Wendy’s guest post is the 32nd post in the segment on my blog, called “The Reality Of…” which gives others the ability to share their story and raise awareness of the disabilities, illnesses, impairments and invisible illnesses that they have.
I’m Wendy, from Washington state.
I have Premenstrual Dysphoric Disorder (PMDD) and Sensory Processing Disorder (SPD).
PMDD has symptoms similar to PMS but much more severe and life disrupting.
People with SPD have difficulty processing information received through the senses (sound, sight, movement, smell, taste and touch). It’s considered a childhood developmental disorder but issues usually persist throughout adulthood.
This is my life: the world hurts. Noise hurts. Lights hurt. Clothes hurt. I struggle to stay asleep because everything and anything can wake me up. Daily life is spent trying to decode my body’s alarm system that interprets almost all sensory input as a painful emergency. Sensory overload results in meltdowns and an inability to function.
PMDD symptoms for me include suicidal feelings, rapid and severe mood swings, extreme irritability, migraines, increased allergy symptoms, insomnia and increased hunger. I am currently in “remission” due to my age but I suffered these symptoms almost every month for the past 36 years. It has left me unable to work and basically stolen my life. I’m hoping to finally be free of symptoms for good.
Adapting to sensory issues requires respecting them. Trying to “tough out” a trigger makes it worse and causes more meltdowns. Because I have so much trouble with noise, I tend to be somewhat of a hermit. At home, I can control my sensory input somewhat.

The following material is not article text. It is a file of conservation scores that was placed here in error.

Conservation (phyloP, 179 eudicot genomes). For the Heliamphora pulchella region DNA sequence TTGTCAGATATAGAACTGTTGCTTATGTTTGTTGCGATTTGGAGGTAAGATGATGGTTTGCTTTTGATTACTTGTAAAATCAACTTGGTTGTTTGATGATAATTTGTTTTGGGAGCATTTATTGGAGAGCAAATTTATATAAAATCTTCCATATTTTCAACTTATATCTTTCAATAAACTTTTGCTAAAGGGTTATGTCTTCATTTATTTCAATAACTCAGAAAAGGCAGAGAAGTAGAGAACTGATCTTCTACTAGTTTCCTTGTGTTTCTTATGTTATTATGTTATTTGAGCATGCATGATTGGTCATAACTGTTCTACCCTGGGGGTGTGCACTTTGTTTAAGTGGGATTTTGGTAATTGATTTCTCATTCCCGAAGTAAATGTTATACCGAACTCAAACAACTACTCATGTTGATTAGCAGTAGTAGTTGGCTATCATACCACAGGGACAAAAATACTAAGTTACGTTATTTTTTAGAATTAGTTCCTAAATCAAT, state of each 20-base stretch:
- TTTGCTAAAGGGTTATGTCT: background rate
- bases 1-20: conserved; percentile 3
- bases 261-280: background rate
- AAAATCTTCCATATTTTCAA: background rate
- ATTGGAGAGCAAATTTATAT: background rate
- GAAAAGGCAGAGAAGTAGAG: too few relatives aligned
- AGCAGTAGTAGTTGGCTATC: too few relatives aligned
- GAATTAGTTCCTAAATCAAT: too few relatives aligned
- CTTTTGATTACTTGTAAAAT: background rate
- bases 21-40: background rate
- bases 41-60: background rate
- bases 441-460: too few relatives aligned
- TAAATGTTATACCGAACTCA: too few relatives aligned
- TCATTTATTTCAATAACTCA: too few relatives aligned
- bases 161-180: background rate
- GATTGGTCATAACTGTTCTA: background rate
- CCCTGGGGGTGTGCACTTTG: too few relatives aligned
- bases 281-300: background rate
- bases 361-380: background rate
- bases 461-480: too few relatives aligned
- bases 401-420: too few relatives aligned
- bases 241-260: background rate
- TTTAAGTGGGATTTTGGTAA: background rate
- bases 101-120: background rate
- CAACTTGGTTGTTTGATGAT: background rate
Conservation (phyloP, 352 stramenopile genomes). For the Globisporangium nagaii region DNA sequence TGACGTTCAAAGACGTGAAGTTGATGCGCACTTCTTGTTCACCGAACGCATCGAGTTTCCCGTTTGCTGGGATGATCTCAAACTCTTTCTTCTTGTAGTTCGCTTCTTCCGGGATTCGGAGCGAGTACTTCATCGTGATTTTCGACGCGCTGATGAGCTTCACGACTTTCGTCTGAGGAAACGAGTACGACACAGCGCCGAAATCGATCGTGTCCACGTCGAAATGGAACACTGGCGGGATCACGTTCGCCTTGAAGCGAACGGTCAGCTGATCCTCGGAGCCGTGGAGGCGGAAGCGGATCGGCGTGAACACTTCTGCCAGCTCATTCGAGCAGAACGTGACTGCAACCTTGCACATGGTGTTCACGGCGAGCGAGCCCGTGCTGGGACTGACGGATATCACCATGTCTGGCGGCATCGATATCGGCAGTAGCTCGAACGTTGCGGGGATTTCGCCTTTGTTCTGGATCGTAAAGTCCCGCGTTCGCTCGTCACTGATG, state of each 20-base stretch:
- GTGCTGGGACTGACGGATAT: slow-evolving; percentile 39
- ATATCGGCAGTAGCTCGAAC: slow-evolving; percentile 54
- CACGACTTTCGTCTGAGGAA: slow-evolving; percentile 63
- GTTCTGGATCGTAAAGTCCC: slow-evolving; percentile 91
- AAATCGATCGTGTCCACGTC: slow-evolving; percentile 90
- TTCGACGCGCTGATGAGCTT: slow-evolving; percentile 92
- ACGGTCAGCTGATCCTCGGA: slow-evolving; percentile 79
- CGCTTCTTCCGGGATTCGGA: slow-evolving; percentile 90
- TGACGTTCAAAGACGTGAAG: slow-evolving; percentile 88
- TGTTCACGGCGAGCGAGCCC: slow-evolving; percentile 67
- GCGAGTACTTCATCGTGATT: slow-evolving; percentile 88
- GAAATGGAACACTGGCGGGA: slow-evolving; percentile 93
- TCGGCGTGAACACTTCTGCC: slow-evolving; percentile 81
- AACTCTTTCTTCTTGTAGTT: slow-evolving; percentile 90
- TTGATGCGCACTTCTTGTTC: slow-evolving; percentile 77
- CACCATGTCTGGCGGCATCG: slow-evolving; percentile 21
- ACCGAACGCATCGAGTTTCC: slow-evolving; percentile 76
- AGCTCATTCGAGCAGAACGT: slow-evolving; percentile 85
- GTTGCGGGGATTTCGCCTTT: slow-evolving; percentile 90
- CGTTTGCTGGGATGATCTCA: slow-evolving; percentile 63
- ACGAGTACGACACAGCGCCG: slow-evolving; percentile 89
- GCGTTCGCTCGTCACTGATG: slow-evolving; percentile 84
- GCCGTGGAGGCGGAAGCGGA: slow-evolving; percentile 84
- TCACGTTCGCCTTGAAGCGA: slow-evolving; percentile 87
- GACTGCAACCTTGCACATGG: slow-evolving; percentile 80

I’m not sure I ever adapted to PMDD but I survived it. Many don’t.
The lack of an adequate support network has changed me more than my disabilities. I’ve been trying to get SS since I stopped being able to work, which was eight years ago. Since then I’ve been homeless several times and had all of my symptoms aggravated by stress and trauma. I’m often bitter and angry, I struggle with depression and I no longer trust doctors, the mental health care system or social services. Peer support, especially online support, has literally kept me alive through it all.
My Favourite Superhero
As for my favorite superhero, does Eleven from Stranger Things count?
Thanks Wendy for sharing your story with my readers and me!